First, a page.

I have countless examples of not only white friends and lovers, but the whole of the film, television, and literary industries to inform my white characters. The depictions of black, brown, yellow, and everybody in between is historically and currently limited. But before you go saying “Well, D that’s why white authors shouldn’t be judged or penalized or critiqued,” that still isn’t an excuse in 2017.

There are authors of color online on every platform. There are Meetup.com groups, universities with POC students, and essays like this that can inform you. If you choose not to listen, to continuously defend yourself before listening to what POC are telling you– that your words are filled with old stereotypes– then the problem is you. You can choose to change, to learn, to be open to listening, and to know that it isn’t POC’s job to educate you all the damn time…or you could not, but you don’t get to use the same excuses anymore.

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Some choice descriptions of color that are wonderful.

I know tons of white writers who ask these questions about how to portray POC better. They seek out POC and POC writers and learn from them. These writers, if they can, travel and live with the people they wish to write about. If they can’t they find resources, meet people near them, and explore the many cultures of the world and how race impacts perceptions. They don’t come in with an attitude bemoaning POC telling them they need to learn better. Of course all humans can be defensive…but they still try to really listen. In the end they learn to listen to themselves because they begin to notice how odd it is they tend to use “savage” when talking about black folk or African inspired things not just as a colloquialism. They notice how odd it is that they keep writing Asian characters as though Asian cultures are interchangeable; or like all Asian parents are the same and not just of a particular cultural background. They notice how they keep making innocent characters white and light, and cast antagonists as darker from hair to eyes to skin.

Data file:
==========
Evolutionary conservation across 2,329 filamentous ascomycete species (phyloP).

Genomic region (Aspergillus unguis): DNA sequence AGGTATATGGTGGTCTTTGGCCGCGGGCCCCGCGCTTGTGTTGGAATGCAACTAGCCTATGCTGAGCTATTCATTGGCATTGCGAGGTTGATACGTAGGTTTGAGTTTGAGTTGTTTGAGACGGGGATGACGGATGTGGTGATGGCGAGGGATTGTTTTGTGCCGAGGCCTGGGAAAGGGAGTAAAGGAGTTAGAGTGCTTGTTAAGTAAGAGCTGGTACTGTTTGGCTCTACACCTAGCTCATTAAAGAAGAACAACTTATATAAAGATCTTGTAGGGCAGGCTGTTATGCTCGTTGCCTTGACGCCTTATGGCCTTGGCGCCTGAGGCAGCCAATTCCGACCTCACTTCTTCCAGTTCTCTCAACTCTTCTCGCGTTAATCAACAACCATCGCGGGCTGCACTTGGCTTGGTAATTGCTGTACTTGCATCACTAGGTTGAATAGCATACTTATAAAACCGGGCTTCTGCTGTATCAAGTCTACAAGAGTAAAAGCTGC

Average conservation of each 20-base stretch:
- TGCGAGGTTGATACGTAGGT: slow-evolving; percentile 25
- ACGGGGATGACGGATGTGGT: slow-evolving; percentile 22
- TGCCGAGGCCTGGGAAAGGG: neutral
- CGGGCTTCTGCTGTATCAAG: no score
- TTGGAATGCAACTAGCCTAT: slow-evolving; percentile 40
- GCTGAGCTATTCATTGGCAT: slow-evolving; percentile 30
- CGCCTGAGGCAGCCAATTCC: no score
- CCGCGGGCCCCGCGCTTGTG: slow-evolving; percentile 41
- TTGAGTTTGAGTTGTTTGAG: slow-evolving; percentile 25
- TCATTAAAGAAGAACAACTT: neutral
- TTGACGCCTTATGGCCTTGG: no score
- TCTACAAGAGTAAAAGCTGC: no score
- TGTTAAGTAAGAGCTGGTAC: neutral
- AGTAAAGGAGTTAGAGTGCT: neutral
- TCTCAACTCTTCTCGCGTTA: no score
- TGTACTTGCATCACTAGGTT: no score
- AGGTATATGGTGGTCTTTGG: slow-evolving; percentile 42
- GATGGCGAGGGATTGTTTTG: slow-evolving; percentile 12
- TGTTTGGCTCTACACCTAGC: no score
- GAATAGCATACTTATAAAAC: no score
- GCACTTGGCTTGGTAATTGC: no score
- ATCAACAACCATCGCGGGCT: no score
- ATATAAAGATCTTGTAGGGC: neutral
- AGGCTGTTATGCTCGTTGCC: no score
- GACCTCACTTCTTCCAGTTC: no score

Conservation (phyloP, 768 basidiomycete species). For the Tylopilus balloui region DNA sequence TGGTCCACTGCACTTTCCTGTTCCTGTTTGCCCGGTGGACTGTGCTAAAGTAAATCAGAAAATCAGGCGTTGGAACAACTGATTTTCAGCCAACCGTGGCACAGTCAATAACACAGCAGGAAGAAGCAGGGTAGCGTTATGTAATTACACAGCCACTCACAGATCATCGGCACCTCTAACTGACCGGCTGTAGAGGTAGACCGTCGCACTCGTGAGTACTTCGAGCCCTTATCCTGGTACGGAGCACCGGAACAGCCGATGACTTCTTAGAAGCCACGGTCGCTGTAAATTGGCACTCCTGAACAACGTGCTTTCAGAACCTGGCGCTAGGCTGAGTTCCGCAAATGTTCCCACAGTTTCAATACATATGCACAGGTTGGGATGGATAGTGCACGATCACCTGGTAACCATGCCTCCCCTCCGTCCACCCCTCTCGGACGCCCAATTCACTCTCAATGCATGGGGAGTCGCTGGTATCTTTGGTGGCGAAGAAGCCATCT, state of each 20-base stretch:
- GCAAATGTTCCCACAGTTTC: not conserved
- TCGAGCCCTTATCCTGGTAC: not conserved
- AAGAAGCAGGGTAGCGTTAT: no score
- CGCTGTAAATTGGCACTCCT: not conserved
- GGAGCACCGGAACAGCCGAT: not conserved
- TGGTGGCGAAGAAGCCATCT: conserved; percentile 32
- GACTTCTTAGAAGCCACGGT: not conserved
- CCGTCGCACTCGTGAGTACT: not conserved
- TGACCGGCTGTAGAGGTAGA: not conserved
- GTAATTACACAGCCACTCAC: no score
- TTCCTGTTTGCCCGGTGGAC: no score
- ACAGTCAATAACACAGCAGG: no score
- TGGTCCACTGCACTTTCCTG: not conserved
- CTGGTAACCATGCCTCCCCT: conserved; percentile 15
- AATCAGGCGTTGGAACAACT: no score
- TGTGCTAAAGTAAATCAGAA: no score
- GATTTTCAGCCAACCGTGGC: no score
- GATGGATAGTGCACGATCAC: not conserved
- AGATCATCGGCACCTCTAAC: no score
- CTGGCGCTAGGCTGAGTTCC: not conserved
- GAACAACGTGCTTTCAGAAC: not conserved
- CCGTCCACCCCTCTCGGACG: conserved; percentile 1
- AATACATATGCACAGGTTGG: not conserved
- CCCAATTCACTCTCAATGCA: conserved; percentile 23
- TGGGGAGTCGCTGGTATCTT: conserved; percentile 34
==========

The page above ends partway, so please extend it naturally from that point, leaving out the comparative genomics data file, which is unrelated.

The white authors who listen have the courage to actually challenge themselves, and learn how to navigate stereotypes and their own prejudice. They accept they will make mistakes, and listen enough to try to learn from them in order to become not only better writers but better people. They know they have baggage, picked up from society, that they may not even realize is racial baggage because it is their normal…and they realize it shouldn’t be normal, and it can’t be allowed to flourish unintentionally in their writing.

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POC, educated in literature by white influenced literary classes and texts also have to unlearn the standard food and object descriptions to reach beyond to something richer and less objectifying than always saying mocha or chocolate. We all have to work, and if you choose not to then that’s on you.

But second to all this is, you have to accept that POC can criticize you as much as we please. This may surprise you because you choose not to think about it, but I’ve meant hundreds of white folks in my short life who truly deeply are offended that POC would dare have negative opinions about them. They aren’t even aware of how differently they respond to, usually, immigrants and dark people. They don’t hear the patronizing or condescending attitude that accompanies their defensiveness. The insinuation that POC just don’t get it, isn’t racism…it’s just anger? But it usually ain’t and people of color, especially black people, have been forced to learn the difference over the centuries. POC aren’t stupid or hysterical. The critique of a POC, especially an immigrant or a dark person, has been coded in our society as doubly insulting, a diminishing of character or intellect. (And let us not forget that other POC engage in this behavior as well against black and dark people)